nytheatre.com review by Loren Noveck
September 18, 2012
Red-Handed Otter, a deceptively simple character piece by Ethan Lipton, features five human characters--and their memories of a menagerie of lost and beloved pets: the titular red-handed otter (Dan), a guinea pig, Oscar the hermit crab (the “perfect combination of a wet and a dry pet”), a variety of stubborn and idiosyncratic dogs, a cinnamon-colored rabbit prosaically named Cinnamon, and, most centrally, the recently deceased “Hall of Fame cat” Jennifer, who was the most important person in her owner, Paul’s, life. Paul’s relationship with Jennifer was complex and conflicted, but his grief is real. For most of these people, in fact, their relationships with their pets, past and present, allow a kind of emotional openness they’re not easily able to access in their day-to-day lives.
Paul, like his co-workers Donald, Randy, Estelle, and Angela, is a security guard at an office complex. It’s a job of almost excruciating dullness; they spend most of their days staring into a wall of computer monitors on which absolutely nothing happens. (The physical details of this stultifying environment are reproduced with striking fidelity in every particular: the set--by Andrew Boyce--is rich with detail, from dirty paint to its twenty-seven semifunctional monitor screens to the outdated computers that power the system; the guard uniforms are perfectly, drably neutral; flattening fluorescents creep in to the lighting design. Even the images on the security monitors seem to have been designed for boring neutrality.)
Like any group of co-workers, these five have differing degrees of affection, tolerance, or even outright dislike for each other. Some of them have been romantically involved (Paul and Angela in the past; Don and Angela now), or will be; some of them harbor secret, complicated feelings for each other; some might be friends in other circumstances; some could happily leave this job, walk away, and never speak to each other again. But the combination of proximity and boredom creates a strange intimacy, and so as the play unfolds, we get to know them oddly well.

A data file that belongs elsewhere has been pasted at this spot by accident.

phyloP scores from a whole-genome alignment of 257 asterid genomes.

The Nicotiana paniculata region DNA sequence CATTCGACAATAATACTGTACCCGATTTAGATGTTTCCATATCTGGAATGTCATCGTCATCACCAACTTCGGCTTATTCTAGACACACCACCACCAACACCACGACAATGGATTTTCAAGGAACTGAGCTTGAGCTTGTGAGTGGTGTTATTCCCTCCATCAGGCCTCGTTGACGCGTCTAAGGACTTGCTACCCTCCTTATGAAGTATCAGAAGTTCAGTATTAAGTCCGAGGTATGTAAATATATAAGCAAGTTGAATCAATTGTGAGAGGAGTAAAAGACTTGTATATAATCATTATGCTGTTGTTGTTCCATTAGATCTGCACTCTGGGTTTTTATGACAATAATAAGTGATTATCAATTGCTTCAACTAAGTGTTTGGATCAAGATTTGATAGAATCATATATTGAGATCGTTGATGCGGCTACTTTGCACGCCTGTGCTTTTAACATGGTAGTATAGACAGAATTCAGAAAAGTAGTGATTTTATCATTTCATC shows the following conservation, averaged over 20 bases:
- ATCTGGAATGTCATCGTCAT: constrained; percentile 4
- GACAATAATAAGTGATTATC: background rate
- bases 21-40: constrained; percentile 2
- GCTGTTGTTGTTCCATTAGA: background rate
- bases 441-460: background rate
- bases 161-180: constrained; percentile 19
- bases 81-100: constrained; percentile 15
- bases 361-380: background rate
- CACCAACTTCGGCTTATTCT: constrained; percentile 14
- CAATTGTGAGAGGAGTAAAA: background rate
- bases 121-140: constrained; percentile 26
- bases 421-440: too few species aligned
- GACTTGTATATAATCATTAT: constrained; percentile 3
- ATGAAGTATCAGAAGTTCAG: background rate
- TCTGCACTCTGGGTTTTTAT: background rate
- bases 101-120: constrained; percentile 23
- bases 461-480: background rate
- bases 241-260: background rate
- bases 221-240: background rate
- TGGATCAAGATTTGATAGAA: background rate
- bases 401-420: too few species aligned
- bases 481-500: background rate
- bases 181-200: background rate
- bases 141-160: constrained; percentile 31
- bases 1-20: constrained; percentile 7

Events happen around and to the characters, of course, but almost entirely offstage--relationships form and end, pets die, someone vandalizes the lobby of their office complex, people leave the job and go back to school. Yet the cyclical, repetitive nature of the work and the never-changing environment make time feel somehow immaterial, and change elusive.
Lipton has a real strength for dialogue that feels lived-in, for scenes that take us into the middle of a conversation in a way that conveys the history of a relationship. In the snippets we see of these people’s lives (mostly in the security room but occasionally elsewhere), we’re seeing the aftermath and the lead-in to those big events; we’re looking at them from a sharply observed sidelong perspective.
The play doesn’t have a lot of narrative thrust, but it never feels slow or flat or flabby, either; it’s carefully and subtly constructed. Director Mike Donahue and a cast of indie theater regulars (two of whom I’ve seen in Lipton’s work before) are all well-attuned to the piece’s rhythms and structures.
Bobby Moreno (Don) is an incredibly likable actor, who makes Don endearing even though he’s not the most emotionally savvy guy, and can even be frustrating in his obtuseness. Matthew Maher embraces Paul’s defiant weirdness; when Paul says he wants to be sad and broken, you believe him, and even sort of cheer that attitude on. As the “elder statesman” of the security room, Gibson Frazier’s Randy likes to come off as the straight arrow, but doesn’t hide his own anxieties and loneliness. Estelle seems the most grounded, and Quincy Tyler Bernstine brings an appealing combination of self-consciousness and self-possession. And Rebecca Henderson, as Angela, has a stronger sense of self, at the core, than the rest.
Not surprisingly, then, it’s Angela who manages to break away, to get on with her life. And while in some ways the play ends as it began, only eight or so months later--with Paul and Don in the security room, talking about cats--in other ways, the axis of these characters’ lives has shifted, in ways small and profound.